1. Simon Mahan - good government, and making it easier for citizens to participate and comment
  2. Michael Waldon - the Chicot Aquifer, contamination of Lafayette's drinking water source, and contamination at Lafayette's abandoned UPRR railyard, and citizen recommendations letter
  3.  Kim Goodell - Civic duty, Watermark Alliance, Chicot Aquifer protection including wellhead protection, an update on the ongoing lawsuit concerning railyard contamination, and citizen recommendation letter
  4. Andrew Hebert - the conflict of interest inherent in our city/parish council districts
  5. Kasandra Ford - Renewable energy, Chicot Aquifer protection, drinking water testing, railyard contamination, risks from I-49 Connector plan, and Indivisible Acadiana
  6. Matthew Isaac - Protection of the Chicot Aquifer, drinking water testing, railyard contamination, and citizen recommendations
  7. Dennis Sullivan - Opposition to the I-49 Connector plan, the LRX
  8. Lillian Espinosa-Gala - Electric vehicle charging stations in Lafayette, noise and fumes from the I-49 Connector, the LRX, and hurricane evacuation from Port Fourchon to Houston
Next month open comments should be scheduled during the July 25, 2017 meeting, and we hope that some of the issues brought forward this month will be addressed by Council members at that time. Immediately following that July 25 meeting, the Council will initiate their budget review process which should lead to significant citizen comment.

Video of the entire 3 hour meeting which was recorded by the Acadiana Open Channel Community Media may be viewed at
A pdf file of the meeting agenda is available here.

Monday, June 19, 2017

Make your ideas known through public comment to our Lafayette Parish Council.

Have you wanted to address our city/parish leadership about a particular concern or a great new idea or suggestion? You can! Learn how from a short video tutorial that is now available thanks to Simon Mahan and the Lafayette Electrical Discussion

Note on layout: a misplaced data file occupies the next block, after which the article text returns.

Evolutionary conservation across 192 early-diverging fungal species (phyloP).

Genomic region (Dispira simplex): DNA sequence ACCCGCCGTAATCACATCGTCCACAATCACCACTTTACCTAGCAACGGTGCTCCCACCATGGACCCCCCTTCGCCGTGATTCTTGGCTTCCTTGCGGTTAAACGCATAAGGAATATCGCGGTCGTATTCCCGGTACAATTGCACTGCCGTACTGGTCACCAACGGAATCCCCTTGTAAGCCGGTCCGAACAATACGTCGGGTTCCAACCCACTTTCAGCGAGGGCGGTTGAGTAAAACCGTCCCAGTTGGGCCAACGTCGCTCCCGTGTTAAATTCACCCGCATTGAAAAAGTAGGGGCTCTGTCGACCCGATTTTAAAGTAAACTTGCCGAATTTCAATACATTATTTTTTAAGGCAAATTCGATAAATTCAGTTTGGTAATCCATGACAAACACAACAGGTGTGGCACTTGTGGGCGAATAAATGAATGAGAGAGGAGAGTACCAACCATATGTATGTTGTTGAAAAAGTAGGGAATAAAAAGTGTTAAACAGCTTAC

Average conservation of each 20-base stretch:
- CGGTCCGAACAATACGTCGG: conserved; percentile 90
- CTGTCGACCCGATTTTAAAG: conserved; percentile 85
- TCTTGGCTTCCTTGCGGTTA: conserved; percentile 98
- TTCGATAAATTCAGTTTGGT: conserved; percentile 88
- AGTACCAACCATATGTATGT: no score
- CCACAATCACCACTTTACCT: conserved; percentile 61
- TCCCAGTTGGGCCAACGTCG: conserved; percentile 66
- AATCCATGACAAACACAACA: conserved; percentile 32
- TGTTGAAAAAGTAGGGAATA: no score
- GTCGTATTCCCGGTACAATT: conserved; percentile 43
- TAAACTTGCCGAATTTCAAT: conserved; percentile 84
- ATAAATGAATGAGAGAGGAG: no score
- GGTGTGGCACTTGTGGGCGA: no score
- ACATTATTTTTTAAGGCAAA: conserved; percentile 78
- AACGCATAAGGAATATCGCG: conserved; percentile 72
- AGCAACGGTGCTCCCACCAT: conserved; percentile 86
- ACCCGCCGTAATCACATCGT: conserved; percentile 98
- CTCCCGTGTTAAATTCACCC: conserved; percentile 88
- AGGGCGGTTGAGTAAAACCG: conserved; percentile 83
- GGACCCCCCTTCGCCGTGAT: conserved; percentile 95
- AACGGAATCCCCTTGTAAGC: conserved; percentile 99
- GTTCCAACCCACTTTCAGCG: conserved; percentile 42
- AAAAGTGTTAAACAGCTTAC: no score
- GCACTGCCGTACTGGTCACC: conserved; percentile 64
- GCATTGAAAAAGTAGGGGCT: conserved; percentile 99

Our Lafayette City-Parish Council has nine members, with one member representing each of nine districts. It meets twice per month at 5:30 PM in the City-Parish Council Auditorium of the City-Parish Hall at the corner of University and St. Landry. Usually, meetings are held on the first and third Tuesday, but you should check the on-line schedule in case holidays or other reasons led to a rescheduling. Unrestricted public comment is accepted only at the second monthly meeting (that is, usually the third Tuesday of the month).

The Lafayette Public Utilities Authority (LPUA) is the governing authority of the Utilities Department and consists of five City-Parish Council members whose districts include 60 percent or more of persons/citizens residing within the boundaries of the city of Lafayette.  The LPUA meets regularly on the first and third Tuesday of the month in City-Parish Hall at 4:30 p.m. prior to the full Council meeting.

Lafayette Council meetings and LPUA meetings are aired live on AOC 2 which is channel 16 on Cox Cable and channel 4 on LUS Fiber Cable. The meetings are also rebroadcast at later dates; check cable schedules for times.


Click here to view and download the Council's public comment rules and request form (the Blue Card).

Monday, June 12, 2017

Please comment on plans for the LRX: Interstate bypass alternatives

Several past posts on this blog,, have dealt with Lafayette bypass alternatives that would compete with the proposed I-49 Connector which proposes to build an elevated urban interstate through the heart of Lafayette. Lafayette bypasses would compete with the I-49 Con for projected traffic load, and therefore funding and priority.

Last week, June 6th and 7th, the Lafayette Metropolitan Expressway Commission (LMEC) hosted open house meetings which updated information on their plans to build the Lafayette Regional Xpressway (LRX) as a partially toll-funded interstate bypass west of Lafayette.
The LRX bypass will allow through traffic to avoid passing through Lafayette's urban core, and should relieve the city of much of its heavy truck and hazardous cargo traffic. It would also draw traffic away from some of the heaviest traffic areas of the Parish.